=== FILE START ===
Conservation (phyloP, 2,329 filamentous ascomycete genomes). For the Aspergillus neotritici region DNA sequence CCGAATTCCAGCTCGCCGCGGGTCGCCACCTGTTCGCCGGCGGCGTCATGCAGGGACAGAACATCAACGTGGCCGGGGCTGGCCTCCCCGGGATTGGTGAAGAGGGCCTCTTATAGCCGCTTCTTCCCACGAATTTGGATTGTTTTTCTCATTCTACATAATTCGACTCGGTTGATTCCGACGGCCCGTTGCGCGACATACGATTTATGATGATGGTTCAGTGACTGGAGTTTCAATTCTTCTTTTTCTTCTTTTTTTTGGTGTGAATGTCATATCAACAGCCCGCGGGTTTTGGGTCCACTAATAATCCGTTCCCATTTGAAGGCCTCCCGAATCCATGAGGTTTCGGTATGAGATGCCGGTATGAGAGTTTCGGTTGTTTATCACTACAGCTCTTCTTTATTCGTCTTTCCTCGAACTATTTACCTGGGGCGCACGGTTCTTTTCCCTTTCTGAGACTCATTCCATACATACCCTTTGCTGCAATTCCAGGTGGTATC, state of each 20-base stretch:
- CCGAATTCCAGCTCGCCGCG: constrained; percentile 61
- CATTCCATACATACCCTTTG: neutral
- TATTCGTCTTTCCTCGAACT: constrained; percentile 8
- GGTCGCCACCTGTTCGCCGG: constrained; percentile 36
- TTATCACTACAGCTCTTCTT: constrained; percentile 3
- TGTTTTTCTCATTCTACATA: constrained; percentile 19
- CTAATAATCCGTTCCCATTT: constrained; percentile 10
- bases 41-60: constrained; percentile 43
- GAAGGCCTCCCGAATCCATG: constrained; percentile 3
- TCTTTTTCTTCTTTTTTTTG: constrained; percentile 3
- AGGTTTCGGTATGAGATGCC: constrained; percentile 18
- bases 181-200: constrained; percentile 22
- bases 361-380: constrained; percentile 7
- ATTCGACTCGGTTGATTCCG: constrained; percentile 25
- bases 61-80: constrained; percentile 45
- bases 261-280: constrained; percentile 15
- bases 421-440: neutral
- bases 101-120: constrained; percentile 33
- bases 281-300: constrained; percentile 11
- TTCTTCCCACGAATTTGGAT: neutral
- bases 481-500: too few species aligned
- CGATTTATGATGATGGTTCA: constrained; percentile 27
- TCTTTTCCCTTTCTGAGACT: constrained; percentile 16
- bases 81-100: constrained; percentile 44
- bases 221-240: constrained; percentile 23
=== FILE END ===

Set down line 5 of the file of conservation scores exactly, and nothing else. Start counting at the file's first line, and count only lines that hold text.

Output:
- GGTCGCCACCTGTTCGCCGG: constrained; percentile 36